ROLL up, roll up, Cirque du Soleil is in town!
The world-famous production is in Glasgow this week for several dates at The SSE Hydro.
The Sunday Post was invited to take a peek backstage at the preparation that goes into such a mammoth show.
Cirque du Soleil is celebrating its 25th anniversary, and the show running in Glasgow until September 9 is OVO, their 25th live production.
First premiered in 2009 in Montreal, it’s now entertained over five million people across the globe.
In a truly worldwide production, the cast and crew of 100 represent 20 different nationalities.
OVO – which is Portuguese for egg – explores the ecosystem at our feet, starring the tiny little creatures that we share our world with.
The show, which includes trapeze, trampolines and much more, tells the tale of a day in the life of a community of insects.
The 50-strong crew includes Scot Rory Boyd, who hails from Nethy Bridge.
The 22-year-old, who works as an Automation Technician, explains: “I look after everything that move in the show, winches, turntables, lifts… all of these things we control backstage from our desks.
“It’s good fun and crucial for a lot of acts in our show. We have a great relationship with the artists which makes it easier for us.”
Rory, who organised a ceilidh for the cast and crew on arrival in his homeland, is loving life being a part of the touring show.
“We get two days off in every city, we get to go and explore where we are and then we work five days,” he says.
“It’s great fun, you get to go to new places and see new people.”
Having studied in Glasgow and with family also in Dalry, Ayrshire, this show is a homecoming for Rory.
“It’s great to be back in The Hydro,” he says “I’ve been here so many times for gigs, concerts and shows so to be here finally playing and being backstage is super cool for me.”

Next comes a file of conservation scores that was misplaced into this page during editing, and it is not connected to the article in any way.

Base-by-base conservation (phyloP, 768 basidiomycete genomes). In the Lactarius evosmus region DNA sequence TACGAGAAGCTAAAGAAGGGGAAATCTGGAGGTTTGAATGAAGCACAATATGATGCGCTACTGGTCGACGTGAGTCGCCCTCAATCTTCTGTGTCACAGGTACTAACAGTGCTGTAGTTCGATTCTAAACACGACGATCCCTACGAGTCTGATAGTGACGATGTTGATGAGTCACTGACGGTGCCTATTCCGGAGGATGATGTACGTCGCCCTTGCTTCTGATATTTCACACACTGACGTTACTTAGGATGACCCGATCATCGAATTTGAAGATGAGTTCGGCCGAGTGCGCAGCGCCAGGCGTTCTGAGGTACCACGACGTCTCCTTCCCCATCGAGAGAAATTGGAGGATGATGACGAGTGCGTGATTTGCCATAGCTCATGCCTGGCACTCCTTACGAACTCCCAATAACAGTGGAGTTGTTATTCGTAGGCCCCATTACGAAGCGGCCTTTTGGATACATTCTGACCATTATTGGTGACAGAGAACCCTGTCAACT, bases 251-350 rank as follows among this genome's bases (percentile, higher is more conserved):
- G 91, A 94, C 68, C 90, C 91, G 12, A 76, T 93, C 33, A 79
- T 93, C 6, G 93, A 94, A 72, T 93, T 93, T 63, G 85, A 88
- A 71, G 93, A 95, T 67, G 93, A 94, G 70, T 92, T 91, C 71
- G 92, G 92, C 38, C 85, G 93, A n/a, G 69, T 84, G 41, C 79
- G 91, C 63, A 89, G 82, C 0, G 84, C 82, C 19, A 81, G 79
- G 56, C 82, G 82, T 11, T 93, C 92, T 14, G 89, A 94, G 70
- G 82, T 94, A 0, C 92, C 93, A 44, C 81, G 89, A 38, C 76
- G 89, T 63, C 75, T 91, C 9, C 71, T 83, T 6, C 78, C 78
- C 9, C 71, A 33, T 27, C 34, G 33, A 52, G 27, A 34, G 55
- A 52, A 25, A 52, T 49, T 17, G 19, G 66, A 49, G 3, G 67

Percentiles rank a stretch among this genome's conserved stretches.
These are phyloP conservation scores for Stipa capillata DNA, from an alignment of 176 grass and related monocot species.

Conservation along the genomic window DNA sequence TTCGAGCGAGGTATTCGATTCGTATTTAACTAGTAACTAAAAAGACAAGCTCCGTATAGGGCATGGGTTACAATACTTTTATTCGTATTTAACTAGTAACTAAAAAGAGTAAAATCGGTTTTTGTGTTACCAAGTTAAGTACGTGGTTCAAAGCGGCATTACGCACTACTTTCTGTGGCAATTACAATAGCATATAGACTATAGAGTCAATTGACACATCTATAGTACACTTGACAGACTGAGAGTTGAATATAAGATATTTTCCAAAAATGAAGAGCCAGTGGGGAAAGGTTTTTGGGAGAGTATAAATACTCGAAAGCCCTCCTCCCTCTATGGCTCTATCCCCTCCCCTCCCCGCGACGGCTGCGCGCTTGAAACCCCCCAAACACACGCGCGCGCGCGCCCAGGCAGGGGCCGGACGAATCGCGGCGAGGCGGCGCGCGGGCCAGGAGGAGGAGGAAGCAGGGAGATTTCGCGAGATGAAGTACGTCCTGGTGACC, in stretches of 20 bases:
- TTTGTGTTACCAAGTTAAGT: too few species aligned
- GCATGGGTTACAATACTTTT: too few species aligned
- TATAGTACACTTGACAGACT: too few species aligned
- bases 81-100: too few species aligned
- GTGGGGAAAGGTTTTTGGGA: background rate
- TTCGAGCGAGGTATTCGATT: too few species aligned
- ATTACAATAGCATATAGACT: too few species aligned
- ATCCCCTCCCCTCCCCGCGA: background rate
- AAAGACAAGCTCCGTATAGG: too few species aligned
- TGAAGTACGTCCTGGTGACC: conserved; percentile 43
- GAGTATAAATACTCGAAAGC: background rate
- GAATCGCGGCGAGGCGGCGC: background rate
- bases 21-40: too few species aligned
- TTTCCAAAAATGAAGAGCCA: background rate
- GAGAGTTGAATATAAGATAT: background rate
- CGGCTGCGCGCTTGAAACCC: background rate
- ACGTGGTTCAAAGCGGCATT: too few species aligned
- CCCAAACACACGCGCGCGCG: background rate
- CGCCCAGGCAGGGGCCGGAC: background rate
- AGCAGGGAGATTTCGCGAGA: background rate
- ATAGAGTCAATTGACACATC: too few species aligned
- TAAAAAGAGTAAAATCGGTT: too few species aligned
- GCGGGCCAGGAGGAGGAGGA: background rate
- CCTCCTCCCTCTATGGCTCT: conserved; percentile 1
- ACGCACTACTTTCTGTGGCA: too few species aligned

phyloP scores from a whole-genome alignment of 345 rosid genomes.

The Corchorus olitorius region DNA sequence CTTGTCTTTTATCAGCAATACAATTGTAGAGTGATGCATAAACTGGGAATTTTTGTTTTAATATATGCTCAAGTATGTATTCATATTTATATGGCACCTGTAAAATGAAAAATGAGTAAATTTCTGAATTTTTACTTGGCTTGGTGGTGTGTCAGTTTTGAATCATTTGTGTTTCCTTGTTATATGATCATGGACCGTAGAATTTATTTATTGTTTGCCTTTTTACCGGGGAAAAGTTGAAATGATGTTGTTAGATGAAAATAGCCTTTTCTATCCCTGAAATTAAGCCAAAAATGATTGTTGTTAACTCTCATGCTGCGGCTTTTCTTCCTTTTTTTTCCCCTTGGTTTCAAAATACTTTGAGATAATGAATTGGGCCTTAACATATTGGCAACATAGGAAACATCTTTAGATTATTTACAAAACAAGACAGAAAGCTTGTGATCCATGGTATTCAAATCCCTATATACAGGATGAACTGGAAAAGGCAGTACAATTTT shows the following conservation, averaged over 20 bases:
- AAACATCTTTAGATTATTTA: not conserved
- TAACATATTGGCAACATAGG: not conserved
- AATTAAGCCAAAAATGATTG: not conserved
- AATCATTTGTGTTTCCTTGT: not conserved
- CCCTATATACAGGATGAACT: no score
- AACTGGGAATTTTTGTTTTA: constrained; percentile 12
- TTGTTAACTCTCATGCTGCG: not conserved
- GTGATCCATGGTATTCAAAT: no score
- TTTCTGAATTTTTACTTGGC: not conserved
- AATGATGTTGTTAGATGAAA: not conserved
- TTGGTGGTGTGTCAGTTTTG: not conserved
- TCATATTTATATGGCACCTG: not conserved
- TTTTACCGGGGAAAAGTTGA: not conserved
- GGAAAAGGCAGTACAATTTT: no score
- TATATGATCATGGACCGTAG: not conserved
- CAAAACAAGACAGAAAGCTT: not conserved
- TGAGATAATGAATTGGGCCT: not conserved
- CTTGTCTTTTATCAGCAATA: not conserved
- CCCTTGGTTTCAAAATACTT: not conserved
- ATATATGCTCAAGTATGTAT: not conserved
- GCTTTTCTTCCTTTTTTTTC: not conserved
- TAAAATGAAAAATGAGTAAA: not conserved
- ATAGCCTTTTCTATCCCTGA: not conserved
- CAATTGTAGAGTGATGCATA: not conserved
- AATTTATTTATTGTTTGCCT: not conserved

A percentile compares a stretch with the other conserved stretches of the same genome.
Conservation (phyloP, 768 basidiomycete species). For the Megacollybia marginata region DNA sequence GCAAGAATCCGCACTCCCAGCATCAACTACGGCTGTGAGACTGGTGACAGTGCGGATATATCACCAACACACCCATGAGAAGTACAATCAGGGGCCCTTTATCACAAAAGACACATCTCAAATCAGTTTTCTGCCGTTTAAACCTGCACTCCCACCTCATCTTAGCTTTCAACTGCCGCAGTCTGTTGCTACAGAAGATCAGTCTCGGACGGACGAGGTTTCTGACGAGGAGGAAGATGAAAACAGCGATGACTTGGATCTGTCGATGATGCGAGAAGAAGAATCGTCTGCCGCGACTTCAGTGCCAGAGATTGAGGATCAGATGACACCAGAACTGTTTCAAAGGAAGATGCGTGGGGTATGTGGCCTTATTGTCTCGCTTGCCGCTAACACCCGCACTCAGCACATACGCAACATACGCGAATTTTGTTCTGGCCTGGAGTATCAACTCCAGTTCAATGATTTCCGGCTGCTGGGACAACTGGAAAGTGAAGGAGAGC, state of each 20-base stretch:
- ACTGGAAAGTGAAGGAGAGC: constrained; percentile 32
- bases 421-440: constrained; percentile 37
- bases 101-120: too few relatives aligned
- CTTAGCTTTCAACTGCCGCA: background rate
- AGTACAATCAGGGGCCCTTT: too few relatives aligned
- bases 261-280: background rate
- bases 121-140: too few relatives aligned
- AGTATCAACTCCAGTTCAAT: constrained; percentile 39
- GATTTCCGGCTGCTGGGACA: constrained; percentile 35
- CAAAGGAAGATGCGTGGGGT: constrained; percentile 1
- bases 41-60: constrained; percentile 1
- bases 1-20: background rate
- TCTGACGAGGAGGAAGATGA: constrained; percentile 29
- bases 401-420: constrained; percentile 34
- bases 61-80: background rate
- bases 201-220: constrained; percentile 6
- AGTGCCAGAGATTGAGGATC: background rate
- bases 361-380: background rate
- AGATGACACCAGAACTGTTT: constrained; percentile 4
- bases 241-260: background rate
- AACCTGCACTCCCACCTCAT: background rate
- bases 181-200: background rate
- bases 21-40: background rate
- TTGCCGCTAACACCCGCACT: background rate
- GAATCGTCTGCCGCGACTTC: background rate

Elsewhere behind the curtain, a huge wardrobe department keeps the characters looking their best, with each performer having been sized and their head scanned to ensure costumes are a perfect fit.
The team has to do 34 loads of laundry to prepare for a week-long run of the show, and there are over 1000 pieces of costume.
While tending to some ant shoes, Assistant Head of Wardrobe Patricia Forde said: “There are close to a hundred pairs in the show so it’s constant, trying to make sure they’re safe and functional while also aesthetically pleasing.
“The job is an absolute dream, when you think of wardrobe jobs, circus is up there with the best of them.
“You see a new city every week and get to do a great job so it’s a great combination.”
It takes 23 trucks to transport everything from city to city, with the next stop after Glasgow Nottingham.
Thirteen hours of work goes in to setting it all up – but it all comes down in three to four.
There’s a gym area backstage to keep the performers warmed-up for the show, and they all head out on stage for around an hour to practice their routines in the arena.
All of the performers do their own make-up, which can take 15 minutes to an hour to apply.
The music within the show is all performed live, with only the sound effects recorded.
Overall, more than 170 million spectators have taken in a Cirque du Soleil show since 1984, when the company began.
They now have close to 4,000 employees.